A. Chung, University of North Carolina, Chapel Hill; F. Shaya, University of Maryland Schools of Pharmacy & Medicine; R. Jelinek, Hennepin County Medical Center; K. Cato, Columbia University School of Nursing

Health disparities in The United States are pervasive and must be addressed. Efforts to ensure diversity, equity, and inclusion (DEI) in all clinical informatics projects are a necessary step towards addressing this problem. In a special series, AMIA VCIC presents two panels to provide insights into clinical informatics projects aimed at addressing DEI issues. Presenters will answer three main DEI questions: 1) Why did they start their DEI work? 2) What was the work they did? 3) What impact is their work having, or are they hoping it will have? Additionally, the presentations are focused on providing information for applied clinical informaticists that can be taken back and applied in attendees’ local settings.

10:00 a.m. – 11:00 a.m.

J. Kodish-Wachs, Vizient, Inc.; R. Perkins, Moffitt Cancer Center; J. Manning, Atrium Health; C. Sarabu,, Stanford Medicine; R. Leviton, New York City Health and Hospitals Corporation

The attendee will be able to present and justify the value of their role as a physician informatician to their employer. You will be able to identify key variables of importance to employers, how to quantitatively and qualitatively describe those variables, and tell the story to support a physician informatician salary to your organization.

Physician informatician is a relatively new role that is not yet fully recognized in the workforce. Anecdotally, many physician informaticians express challenges in trying to explain and justify to their employer the need for their expertise. Many struggle to not only justify the value of their work, but also to clearly differentiate between a physician informatician and a physician subject matter expert or between a physician informatician and a nurse informatician. Thus, the burden for justifying salary and roles that support physician informaticians land on each individual. This panel will be the first of its kind to share individual experiences and formulate best practices in describing the business value of the physician informatician. Discussions will incorporate suggestions from the audience on identification of missing perspectives, and suggestions on how CICOP can utilize this information to further support physician informaticians in their role.

K. Cato, Columbia University; P. Dykes, M. Kang, Harvard University; S. Rossetti, Columbia University

Our team implemented a machine learning-based clinical decision support system during the first COVID surge in the spring of 2020. We were able to really on established implementation principles and impromptu modifications of user-design and simulation testing to overcome the myriad of pandemic induced challenges. Also, we were able to quickly pivot our modeling approach to support the operational and clinical needs of the health system. For example, we built a machine learning-based system to hourly track the changing level of care of beds. Our lessons learned can be applied to other use cases.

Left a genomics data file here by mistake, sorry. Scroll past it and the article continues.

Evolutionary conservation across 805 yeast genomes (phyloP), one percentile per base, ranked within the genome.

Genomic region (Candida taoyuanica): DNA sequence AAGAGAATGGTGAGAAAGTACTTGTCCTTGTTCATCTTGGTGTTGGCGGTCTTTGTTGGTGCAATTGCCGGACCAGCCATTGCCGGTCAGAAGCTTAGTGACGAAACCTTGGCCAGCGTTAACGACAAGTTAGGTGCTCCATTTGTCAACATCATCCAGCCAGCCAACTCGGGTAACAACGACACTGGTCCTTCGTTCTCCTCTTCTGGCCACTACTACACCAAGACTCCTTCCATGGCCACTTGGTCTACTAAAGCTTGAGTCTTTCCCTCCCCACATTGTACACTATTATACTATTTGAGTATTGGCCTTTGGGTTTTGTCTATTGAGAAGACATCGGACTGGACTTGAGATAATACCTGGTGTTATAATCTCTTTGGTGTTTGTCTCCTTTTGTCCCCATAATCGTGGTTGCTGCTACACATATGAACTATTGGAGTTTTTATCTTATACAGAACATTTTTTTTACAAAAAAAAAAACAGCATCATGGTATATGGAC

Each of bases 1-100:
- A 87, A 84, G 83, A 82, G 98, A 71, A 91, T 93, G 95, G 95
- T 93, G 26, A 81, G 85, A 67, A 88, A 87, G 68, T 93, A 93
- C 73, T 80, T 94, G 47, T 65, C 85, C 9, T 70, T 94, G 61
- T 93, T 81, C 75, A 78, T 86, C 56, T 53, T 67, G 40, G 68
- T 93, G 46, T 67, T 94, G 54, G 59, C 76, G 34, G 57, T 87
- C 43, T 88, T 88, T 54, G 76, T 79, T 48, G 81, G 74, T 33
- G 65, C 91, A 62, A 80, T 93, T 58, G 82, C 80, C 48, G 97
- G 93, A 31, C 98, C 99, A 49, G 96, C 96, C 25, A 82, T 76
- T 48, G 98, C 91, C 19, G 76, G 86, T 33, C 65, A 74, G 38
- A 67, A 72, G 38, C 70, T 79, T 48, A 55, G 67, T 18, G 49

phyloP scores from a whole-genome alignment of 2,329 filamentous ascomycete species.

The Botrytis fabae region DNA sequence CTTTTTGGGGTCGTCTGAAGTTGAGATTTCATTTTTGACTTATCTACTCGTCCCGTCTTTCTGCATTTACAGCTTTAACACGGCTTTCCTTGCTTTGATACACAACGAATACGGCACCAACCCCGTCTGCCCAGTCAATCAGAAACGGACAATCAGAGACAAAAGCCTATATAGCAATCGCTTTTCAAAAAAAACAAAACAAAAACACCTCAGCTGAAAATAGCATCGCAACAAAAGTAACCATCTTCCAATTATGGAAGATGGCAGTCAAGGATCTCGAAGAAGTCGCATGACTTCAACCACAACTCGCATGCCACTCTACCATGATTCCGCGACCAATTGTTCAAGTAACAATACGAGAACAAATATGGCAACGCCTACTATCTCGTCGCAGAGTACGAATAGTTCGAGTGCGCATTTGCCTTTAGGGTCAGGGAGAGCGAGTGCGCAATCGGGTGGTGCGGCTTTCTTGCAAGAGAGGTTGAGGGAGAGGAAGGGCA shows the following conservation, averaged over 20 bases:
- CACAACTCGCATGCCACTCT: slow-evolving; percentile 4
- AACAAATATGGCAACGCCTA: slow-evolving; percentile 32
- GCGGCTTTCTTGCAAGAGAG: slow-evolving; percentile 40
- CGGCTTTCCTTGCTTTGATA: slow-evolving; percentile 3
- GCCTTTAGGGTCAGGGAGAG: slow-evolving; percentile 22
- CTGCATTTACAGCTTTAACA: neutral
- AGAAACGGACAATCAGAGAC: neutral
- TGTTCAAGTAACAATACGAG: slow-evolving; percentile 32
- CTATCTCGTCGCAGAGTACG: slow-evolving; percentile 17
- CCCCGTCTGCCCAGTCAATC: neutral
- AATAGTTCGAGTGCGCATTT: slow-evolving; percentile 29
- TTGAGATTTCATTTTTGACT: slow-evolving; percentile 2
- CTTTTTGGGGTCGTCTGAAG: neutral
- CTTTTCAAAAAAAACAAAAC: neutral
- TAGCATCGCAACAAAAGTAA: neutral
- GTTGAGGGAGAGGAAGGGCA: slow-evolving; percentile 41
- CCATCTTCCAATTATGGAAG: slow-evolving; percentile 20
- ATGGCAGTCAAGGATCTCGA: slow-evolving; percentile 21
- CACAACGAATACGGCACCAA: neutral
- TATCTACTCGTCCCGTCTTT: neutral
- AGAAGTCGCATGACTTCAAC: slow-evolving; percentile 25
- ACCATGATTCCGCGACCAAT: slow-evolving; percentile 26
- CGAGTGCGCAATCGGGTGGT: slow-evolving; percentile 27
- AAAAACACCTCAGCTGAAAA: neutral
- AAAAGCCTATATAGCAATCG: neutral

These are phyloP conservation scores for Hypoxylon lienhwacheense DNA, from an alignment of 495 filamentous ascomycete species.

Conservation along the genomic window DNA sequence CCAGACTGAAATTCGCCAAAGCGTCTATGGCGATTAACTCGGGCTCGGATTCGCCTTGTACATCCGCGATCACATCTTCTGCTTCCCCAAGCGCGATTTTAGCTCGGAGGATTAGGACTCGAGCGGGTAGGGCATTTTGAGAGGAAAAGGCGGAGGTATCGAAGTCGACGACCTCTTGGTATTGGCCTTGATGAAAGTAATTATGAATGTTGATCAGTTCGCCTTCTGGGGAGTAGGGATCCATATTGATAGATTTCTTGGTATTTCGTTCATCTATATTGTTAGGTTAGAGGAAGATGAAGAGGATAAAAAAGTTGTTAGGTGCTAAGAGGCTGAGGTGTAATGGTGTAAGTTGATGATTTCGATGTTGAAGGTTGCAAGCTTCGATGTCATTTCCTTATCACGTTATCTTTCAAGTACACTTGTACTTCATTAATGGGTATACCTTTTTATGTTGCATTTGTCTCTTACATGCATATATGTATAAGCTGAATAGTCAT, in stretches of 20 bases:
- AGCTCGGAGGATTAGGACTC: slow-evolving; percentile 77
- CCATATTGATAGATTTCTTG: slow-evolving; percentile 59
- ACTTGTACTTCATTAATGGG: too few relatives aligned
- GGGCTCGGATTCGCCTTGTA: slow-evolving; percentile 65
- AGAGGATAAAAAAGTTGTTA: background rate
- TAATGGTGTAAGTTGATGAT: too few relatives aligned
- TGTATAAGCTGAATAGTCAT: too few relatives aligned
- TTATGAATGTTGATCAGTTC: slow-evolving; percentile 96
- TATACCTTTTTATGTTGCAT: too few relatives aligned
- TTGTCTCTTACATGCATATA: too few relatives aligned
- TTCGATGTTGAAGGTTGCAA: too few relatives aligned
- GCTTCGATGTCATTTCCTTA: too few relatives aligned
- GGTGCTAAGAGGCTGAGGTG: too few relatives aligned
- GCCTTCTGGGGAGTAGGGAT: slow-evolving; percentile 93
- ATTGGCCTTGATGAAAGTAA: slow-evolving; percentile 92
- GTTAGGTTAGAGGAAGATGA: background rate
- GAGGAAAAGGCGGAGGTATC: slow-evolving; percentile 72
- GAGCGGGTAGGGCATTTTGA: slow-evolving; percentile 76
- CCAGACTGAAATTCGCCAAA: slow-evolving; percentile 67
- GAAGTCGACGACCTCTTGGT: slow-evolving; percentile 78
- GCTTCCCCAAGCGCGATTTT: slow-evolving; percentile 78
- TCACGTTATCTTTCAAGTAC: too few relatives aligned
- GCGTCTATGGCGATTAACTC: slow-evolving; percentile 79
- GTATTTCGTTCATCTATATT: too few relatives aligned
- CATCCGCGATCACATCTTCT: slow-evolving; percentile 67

11:30 a.m. – 12:30 p.m.

A. Wright, Vanderbilt University Medical Center; G. Zuccotti, Brigham and Women’s Hospital, Harvard Medical School, Mass General Brigham, Inc.; N. Pageler, Stanford Children’s Health; C. Longhurst, University of California San Diego; P. Sengstack, Vanderbilt University

Clinical informaticians in academic medical centers often straddle two worlds: an academic informatics world, where grants and papers reign, and an operational world of projects, governance, budgets and metrics – on top of this, they may also have clinical and teaching responsibilities in their organizations. To add to the complexity, some informaticians may do entirely academic work, others only operations, and many will do both in various combinations.

A key challenge for these institutions is supporting both academic and operational informatics work, encouraging collaboration and avoiding siloes and conflicts, while also creating opportunities for professional growth, advancement and recognition.

In this panel, we present the experience of several academic medical centers who have had success bridging academic and operational informatics. They are geographically diverse, and their approaches and experiences differ, but all have navigated similar questions, and will share their lessons on issues like support for research, system and data access, evaluation, dissemination, training and faculty appointments and promotion.